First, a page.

New York Tourism Leader Praises Turkey’s Tourism Potential

mmmNew York tourism leader, Marty Markowitz, attended the World Tourism Forum on April 30 in Istanbul to discuss necessary means to enhance international tourism.

Marty Markowitz, the head of New York City‘s Tourism Office has traveled to Turkey to attend the World Tourism Forum, which has gathered world opinion leaders in Istanbul to determine new trends and coordinate meetings with industry agencies.

Scores of representatives from around the world were in attendance at the platform on which the future of the tourism industry was discussed and which aimed to offer a platform for the exchange of information to increase tourism for every participant country.

Speaking to Daily Sabah, Markowitz said he considered his participation in the forum to be a good opportunity and thanked Turkey for hosting a conference providing each country with information about how to boost tourism. Highlighting the significance of the sector, he said that economies of countries are almost dependent on it.

Regarding Turkey’s tourism potential, Markowitz said the country was doing a good job in international tourism and already possesses hotspot destinations that appeal to tourists. Ancient historical sites along with natural charms draw huge numbers, Markowitz said, and noted that the number of tourists visiting Turkey is increasing. Last year Turkey received more than 40 million tourists, a record for the country, and he indicated that the number could increase depending on enhanced infrastructure, accommodation facilities and transportation. “Turkey is one of the strongest markets in the world for tourism. And it continues to go up,” Markowitz said.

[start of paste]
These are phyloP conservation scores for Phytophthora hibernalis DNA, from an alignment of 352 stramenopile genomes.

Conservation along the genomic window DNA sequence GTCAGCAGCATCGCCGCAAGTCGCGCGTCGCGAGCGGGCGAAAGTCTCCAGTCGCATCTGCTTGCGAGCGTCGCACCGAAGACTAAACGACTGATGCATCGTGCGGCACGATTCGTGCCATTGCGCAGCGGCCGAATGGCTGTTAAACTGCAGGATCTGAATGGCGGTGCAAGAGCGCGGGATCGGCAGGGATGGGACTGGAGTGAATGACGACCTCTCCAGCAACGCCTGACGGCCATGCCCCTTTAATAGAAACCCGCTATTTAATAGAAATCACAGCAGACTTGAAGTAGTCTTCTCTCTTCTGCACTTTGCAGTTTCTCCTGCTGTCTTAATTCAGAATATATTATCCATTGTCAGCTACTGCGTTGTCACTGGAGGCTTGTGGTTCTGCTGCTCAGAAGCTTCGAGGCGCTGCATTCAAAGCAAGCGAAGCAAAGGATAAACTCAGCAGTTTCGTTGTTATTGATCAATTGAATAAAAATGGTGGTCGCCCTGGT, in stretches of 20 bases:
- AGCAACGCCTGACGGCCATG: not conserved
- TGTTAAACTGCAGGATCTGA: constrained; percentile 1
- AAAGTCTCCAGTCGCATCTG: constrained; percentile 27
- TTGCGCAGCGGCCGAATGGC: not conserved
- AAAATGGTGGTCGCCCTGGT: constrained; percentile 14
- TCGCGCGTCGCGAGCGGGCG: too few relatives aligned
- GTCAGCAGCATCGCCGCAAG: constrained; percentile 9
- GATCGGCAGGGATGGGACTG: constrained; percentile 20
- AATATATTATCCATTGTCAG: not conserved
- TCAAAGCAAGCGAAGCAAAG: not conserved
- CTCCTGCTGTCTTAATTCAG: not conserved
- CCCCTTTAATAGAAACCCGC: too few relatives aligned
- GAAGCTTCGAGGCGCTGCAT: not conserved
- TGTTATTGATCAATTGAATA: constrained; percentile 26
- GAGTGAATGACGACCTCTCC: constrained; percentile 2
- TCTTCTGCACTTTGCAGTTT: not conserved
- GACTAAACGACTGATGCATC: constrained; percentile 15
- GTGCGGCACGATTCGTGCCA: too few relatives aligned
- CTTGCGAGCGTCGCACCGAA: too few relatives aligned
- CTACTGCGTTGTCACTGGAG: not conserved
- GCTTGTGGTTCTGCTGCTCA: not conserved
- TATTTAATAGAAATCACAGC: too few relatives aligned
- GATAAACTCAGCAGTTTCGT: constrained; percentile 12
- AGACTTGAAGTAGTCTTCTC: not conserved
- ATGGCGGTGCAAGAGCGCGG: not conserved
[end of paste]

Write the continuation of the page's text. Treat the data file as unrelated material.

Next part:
According to tourism statistics for the first quarter of 2015 in a report by the Turkish Statistical Institute (TÜİK), tourism income increased 1.3 percent reaching nearly $4.86 billion in the first quarter. While 78.8 percent of this income was obtained from foreign visitors, 21.2 percent was obtained from Turkish citizens living abroad.

“I would like to see more Turkish people traveling to New York. Part of the purpose of my visit is to convey that they would feel at home in New York as much as I feel at home in Istanbul,” Markowitz said. Comparing Istanbul to New York based on their tourism potential, he said Istanbul has better historical attractions since America is a younger land.

“The oldest building we have is probably new to you,” Markowitz said. He also said the energy and diversity of both cities render them hotspots that attract tourists from around the world. “But New York has a greater diversity I believe. It is the melting pot of the world,” he said, adding that the energy of the ethnic and religious diversity has a positive impact on the tourism potential of the city, which is already the number-one destination in the U.S. for international tourism.

When asked whether he would run for mayor of the city, he said he would not consider running for the post for various reasons, but that he “would love to be the ambassador to Turkey,” a wish that appears to reflect his admiration for the country. He said he would be willing to take the post, but the chances of it happening are low.

Describing himself as a thin-skinned individual and fearing the influence the media hysteria would have on him if he were mayor, Markowitz, said he “can’t be a mayor.”

He continued: “I would love to be ambassador to Turkey though, but it would be almost impossible for me to get it. Turkey is among the most coveted ambassadorships. I would like to do that. I would love the chance.”